Anna of Egmont was born around March 1533 as the daughter of Maximilian van Egmont and Françoise de Lannoy. She would turn out to be their only child and thus heiress to her father’s estates. Her father was an ally of Charles V, Holy Roman Emperor, and he was often away on campaign.
Anna grew up in the world that was centered around the Brussels Court of the Regent Mary of Hungary. She spoke the language of the court which was French, but she also spoke Dutch. Her father’s death came quite suddenly in 1548, and she was probably unprepared for the managing of the vast estates. She was just 15 years old and now held some titles; Suo Jure Countess of Buren and Lady of Egmond, Countess of Lingen and Leerdam, and Lady of IJsselstein, of Borssele, of Grave, of Cranendonck, of Jaarsveld, of Kortgene, of Sint Maartensdijk, and of Odijk.
On his deathbed, he was supposedly in full armour, toasting to the health of the emperor and he had the state of mind to arrange his daughter’s marriage to William of Nassau.
This marriage would take place on 8 July 1551 in Buren, and the couple settled in the castle of Breda, where their three children were born.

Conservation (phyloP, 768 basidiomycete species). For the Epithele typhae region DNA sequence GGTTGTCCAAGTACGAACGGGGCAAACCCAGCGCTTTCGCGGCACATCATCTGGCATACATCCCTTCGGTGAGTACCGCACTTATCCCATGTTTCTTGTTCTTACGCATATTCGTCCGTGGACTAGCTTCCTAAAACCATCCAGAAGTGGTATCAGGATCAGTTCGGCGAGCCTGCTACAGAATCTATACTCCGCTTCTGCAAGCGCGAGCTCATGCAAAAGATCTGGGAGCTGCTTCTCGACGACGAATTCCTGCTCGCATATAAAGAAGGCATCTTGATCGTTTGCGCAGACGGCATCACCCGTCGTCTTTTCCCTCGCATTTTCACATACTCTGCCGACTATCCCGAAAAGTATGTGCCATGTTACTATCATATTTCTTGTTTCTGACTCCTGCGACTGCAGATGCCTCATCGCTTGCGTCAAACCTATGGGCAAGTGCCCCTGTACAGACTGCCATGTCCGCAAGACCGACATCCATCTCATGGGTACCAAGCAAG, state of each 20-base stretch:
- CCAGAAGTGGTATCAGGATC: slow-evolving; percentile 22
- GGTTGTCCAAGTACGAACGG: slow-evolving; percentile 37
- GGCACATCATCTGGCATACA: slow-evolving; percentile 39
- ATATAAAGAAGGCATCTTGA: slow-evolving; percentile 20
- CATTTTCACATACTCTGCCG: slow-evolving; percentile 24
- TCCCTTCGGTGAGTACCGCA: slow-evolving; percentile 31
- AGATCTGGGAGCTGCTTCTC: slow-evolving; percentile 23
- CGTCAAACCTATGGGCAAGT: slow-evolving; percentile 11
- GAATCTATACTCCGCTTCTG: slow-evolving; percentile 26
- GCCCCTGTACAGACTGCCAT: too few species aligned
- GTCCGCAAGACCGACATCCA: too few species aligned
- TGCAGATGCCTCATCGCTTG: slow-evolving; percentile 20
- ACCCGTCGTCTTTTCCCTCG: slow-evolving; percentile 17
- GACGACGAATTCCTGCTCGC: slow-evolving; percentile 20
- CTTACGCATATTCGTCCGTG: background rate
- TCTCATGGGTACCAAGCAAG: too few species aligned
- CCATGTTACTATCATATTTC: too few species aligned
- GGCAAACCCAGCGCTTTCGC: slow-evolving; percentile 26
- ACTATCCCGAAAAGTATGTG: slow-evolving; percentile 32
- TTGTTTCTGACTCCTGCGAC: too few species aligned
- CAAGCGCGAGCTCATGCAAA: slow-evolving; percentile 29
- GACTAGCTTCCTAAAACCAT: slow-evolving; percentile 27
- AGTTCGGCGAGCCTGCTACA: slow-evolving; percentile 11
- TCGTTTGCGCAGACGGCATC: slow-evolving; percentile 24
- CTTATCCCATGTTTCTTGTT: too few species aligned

Their first child Mary, named for Mary of Hungary who attended the baptism, was born in 1553 but died the following year. A son named Philip William was born in 1554 followed by another Mary in 1556.
Anna was alone quite a bit. William was often at court in Brussels or on a campaign. Anna was requested to come to Brussels just once when Philip II of Spain was to be received there. She appeared to be good at managing the couple’s estates as William commended her in several of his letters. None of Anna’s responses survive, unfortunately.
She was supposed to accompany William to Dillenburg in early 1558, but that trip never happened as Anna fell ill. We don’t know exactly what illness Anna had, but she died in Breda on 24 March 1558, still only 25 years old.
She is buried in the Church of Our Lady in Breda, together with her firstborn daughter Mary. She is perhaps the least known wife of William the Silent which can be attributed to her early death.